As Kansas City prepares to embark on the second half of its season, the Chiefs hold a comfortable lead in the AFC West thanks to an extremely productive offense.
The Chiefs rank among the top five in the NFL in passing yards, total yards and points per game, after failing to crack the top 10 in any of those categories in 2016.
While the offensive improvement is a collective team effort ranging from head coach down, no one has improved in 2017 to the level of quarterback Alex Smith.
The 33-year old has eight touchdown passes of 20 yards or more, two games of 300+ yards, three touchdowns, zero interceptions and came just two scores shy of tying the NFL record for most touchdowns thrown to start a season without an interception.
Smith has consistently picked up a struggling defense pushing the ball down field and led the Chiefs to wins over some of the league’s best teams. Smith is playing with largely the exact same receiving core as in 2016, minus Jeremy Maclin, but has drastically improved production.
The only thing keeping Smith from a perfect A to start the season are the missed opportunities against Pittsburgh and Oakland. Smith is by no means to blame for either loss, but did have a chance to win each game in the fourth quarter.
Running backs: A-
When rookie running back Kareem Hunt was off to one of the greatest starts in NFL history, this grade was undeniably an A. But after four weeks of sub 100 yards rushing and a lack of consistent depth at the position, running back also has to fall just shy of a perfect A.
Spencer Ware was set to start at the beginning of the season, but Hunt, the third round pick, has done more than just fill Ware’s shoes since the preseason injury. Hunt is the first rookie in NFL history to top 100+ all-purpose yards in his first seven games and has helped Kansas City’s red zone offense with six touchdowns on the year.
Recent running game struggles are due more to a weaker offensive line and stout front sevens, but the Chiefs will need Hunt and a productive run game in order to reach their playoff potential. Even if weeks one through seven go down as Hunt’s peak, the third round pick has more than surpassed anyone’s expectations.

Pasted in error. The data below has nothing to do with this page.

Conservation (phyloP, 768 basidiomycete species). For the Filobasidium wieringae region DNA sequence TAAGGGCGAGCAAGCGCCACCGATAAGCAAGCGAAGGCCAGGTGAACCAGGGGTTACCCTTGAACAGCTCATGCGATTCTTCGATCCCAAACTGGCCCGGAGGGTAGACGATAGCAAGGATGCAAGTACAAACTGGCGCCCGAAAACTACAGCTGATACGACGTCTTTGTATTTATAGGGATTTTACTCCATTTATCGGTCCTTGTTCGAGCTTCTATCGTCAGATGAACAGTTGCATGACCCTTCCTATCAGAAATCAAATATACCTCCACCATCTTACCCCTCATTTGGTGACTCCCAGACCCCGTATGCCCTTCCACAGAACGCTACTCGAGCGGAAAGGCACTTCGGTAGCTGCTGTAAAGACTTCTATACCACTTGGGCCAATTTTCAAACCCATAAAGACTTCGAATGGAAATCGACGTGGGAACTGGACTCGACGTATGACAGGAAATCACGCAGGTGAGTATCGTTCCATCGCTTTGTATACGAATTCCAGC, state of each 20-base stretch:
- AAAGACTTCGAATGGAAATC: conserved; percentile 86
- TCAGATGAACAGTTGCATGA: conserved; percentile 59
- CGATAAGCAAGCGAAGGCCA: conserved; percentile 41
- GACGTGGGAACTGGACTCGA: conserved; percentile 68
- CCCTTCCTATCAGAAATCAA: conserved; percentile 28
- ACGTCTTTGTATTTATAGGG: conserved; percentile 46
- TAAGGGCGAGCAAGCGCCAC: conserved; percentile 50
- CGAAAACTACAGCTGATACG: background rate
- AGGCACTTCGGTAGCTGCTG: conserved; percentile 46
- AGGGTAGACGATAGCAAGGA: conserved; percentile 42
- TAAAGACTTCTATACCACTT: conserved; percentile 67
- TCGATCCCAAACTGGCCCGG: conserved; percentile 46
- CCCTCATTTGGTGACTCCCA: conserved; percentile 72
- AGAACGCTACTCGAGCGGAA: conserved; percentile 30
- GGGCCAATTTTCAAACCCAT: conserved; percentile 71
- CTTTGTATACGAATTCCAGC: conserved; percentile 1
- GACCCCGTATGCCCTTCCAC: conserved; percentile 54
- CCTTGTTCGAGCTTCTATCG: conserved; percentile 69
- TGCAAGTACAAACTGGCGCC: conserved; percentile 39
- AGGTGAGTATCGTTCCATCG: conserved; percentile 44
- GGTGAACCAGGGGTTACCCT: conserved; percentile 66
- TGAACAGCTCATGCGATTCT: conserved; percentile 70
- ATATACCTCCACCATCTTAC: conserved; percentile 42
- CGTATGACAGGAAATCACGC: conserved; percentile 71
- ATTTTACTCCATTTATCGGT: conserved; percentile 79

Wide receivers: B-
An argument could be made that the receiving core has made the most out of its opportunities, especially after the season ending injury to Chris Conley and the summer departure of Maclin. But those factors can’t go overlooked, and outside of Tyreek Hill, the group has not been the reason for Kansas City’s success.
Receivers account for less than half of Smith’s passing touchdowns on the year, and more of a presence in the red zone would have helped the overall grade. However, Hill included, the team does not possess big wide receiving threats in the end zone for Smith to target.
Andy Reid often opts for multiple tight end sets instead of going wide receiver heavy, and most of Hill’s touchdowns have come on big plays, rather than in goal to go situations. How much more of an impact the wide receivers have inside the red zone in the second half of the season is a key area to watch for.
Tight ends: B+
Travis Kelce alone probably earned a solid A, but as a unit, Ross Travis and Demetrius Harris have not contributed to the level that Kansas City needs. Travis only has four catches despite playing in all nine games, while Harris’ drop tendencies have resurfaced at key times. When teams key in on Kelce, Harris and Travis need to be more reliable options in the second half.
As for Kelce, the 28-year old has built upon his breakout 2017 and established himself as statistically the best tight end in the game. Gone are the days of drops and fumbles, and while there have been a couple unwise penalties, Kelce’s consistent route running and skill set after the catch have been vital to the team’s success.
Offensive line: C+
The Chiefs’ front five have battled the injury bug throughout 2017, and the patch work line week to week has been shaky, especially in the run game. The line’s constructed more to favor the passing game, with smaller but more athletic lineman. This is a strength on screen plays and against quick outside linebackers, but has also led to some rough games overall.
Kansas City has allowed 24 sacks this year, 10th most in the NFL. With Smith as a mobile quarterback, this number could be a lot higher based strictly on offensive line play. The team had four of its five starters back against Dallas for the first time since week two, and the bye week should do wonders for a banged up group. The line was a strength in 2016, and the second half of the season will answer whether or not the first nine games were just a fluke.
The Chiefs kick off from New York against the Giants on Sunday at noon on KCTV5.
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